Cancer prevention

Some women are more predisposed to develop gynaecological cancers than the general population because of inherited conditions, significant family history or other exposures. In particular, women who carry the BRCA1 or BRCA2 mutation are at high risk of developing breast and ovarian cancers and those who have a family history of Lynch syndrome are more likely to be diagnosed with colon, endometrial and ovarian cancer.

Unfortunately, unlike cervix cancer, there is no screening program for endometrial and ovarian cancer and no tests which adequately monitor the uterus or ovaries for signs of cancer before it develops. Because of this, recommendations have been made by Australian and international cancer organisations for risk-reduction surgery (ie. removal of the uterus (hysterectomy), tubes (salpingectomy) and/or ovaries (oophorectomy)) after childbearing is complete or by a particular age, depending on the woman’s risk profile.

Women who have these high risk conditions need to be aware of how risk-reduction surgery will impact their future health, balancing both the cancer perspective and also ongoing quality of life. I am a strong advocate for empowering my patients to make informed decisions regarding their health care and will dedicate time to talk with my patients and their families about their risks and how surgery can reduce their chances of developing gynaecological cancer so they can be comfortable deciding the best time for their procedure.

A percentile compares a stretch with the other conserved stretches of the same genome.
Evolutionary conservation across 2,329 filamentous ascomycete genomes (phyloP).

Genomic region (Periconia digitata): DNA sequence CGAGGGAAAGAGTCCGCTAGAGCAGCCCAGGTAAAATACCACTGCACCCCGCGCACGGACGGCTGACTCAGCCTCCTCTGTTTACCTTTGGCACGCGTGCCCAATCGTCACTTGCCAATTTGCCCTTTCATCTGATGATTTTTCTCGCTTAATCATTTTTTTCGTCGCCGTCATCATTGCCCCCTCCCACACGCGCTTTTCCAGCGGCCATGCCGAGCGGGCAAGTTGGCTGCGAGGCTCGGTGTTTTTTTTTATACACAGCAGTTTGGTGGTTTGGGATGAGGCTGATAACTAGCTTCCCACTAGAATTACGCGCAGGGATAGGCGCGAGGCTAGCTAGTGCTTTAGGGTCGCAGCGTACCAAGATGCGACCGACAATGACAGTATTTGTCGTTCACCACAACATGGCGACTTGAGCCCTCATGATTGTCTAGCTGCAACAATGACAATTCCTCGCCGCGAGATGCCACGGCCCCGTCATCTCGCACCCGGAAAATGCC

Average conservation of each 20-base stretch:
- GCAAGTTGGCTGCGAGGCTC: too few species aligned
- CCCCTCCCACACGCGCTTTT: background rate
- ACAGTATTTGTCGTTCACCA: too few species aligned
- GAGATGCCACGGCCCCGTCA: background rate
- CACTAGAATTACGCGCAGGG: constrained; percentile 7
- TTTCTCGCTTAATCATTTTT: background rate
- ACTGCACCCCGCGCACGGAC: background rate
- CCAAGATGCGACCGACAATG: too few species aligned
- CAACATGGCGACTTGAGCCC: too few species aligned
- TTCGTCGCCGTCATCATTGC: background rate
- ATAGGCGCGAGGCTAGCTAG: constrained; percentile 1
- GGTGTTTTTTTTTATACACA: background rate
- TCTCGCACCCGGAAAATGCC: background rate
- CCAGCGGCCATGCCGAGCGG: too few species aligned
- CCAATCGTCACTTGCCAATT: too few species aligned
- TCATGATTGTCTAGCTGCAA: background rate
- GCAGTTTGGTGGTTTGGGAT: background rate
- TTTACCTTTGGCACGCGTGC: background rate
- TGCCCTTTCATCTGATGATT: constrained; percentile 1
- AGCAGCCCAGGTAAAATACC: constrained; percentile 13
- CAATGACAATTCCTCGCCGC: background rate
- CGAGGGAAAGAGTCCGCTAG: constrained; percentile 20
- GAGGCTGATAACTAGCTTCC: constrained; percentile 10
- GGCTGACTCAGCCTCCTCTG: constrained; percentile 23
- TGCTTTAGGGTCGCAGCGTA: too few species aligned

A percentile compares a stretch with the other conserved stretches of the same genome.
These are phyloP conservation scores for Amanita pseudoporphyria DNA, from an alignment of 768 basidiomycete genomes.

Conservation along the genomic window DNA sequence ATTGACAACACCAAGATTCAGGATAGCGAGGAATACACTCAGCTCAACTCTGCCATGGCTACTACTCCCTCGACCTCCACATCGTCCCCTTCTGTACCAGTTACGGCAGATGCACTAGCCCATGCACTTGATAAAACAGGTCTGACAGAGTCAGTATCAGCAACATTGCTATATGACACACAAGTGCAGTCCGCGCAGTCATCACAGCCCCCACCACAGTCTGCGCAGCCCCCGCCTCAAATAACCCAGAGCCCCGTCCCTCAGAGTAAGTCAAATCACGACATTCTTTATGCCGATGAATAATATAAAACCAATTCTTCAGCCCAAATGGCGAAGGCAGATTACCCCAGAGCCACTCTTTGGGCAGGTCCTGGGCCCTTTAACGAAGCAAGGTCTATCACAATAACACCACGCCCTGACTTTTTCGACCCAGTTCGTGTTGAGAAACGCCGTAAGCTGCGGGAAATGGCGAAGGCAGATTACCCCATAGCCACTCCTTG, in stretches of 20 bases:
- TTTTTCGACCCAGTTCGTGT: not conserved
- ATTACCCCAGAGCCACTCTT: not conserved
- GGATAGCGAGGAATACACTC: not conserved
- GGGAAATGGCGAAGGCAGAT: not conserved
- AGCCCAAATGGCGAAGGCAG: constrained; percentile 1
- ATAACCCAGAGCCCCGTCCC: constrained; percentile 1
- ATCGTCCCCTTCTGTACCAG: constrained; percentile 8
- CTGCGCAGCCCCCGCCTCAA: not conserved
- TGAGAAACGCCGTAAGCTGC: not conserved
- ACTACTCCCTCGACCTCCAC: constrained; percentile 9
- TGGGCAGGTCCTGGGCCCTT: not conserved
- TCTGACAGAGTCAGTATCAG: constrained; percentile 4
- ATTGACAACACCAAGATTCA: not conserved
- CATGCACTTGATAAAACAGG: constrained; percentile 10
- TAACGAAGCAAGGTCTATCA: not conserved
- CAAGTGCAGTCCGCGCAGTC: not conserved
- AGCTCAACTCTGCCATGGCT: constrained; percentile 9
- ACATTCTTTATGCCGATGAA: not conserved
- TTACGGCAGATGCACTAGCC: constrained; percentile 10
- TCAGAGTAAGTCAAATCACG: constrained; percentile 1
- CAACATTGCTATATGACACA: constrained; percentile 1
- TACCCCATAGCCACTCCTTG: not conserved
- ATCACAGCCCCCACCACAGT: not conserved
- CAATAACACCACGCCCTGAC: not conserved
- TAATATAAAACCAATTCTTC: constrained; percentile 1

What you can do to reduce the risk of developing gynaecological cancer

Of course, surgery is not the only means of reducing the risk of developing gynaecological cancer. Women can also decrease their overall lifetime risk by:

  • Avoiding smoking
  • Keeping a healthy weight (BMI <25)
  • Being vaccinated against HPV
  • Avoiding prolonged use of HRT
  • Having up to date cervical screening
  • Maintaining good diabetic blood sugar control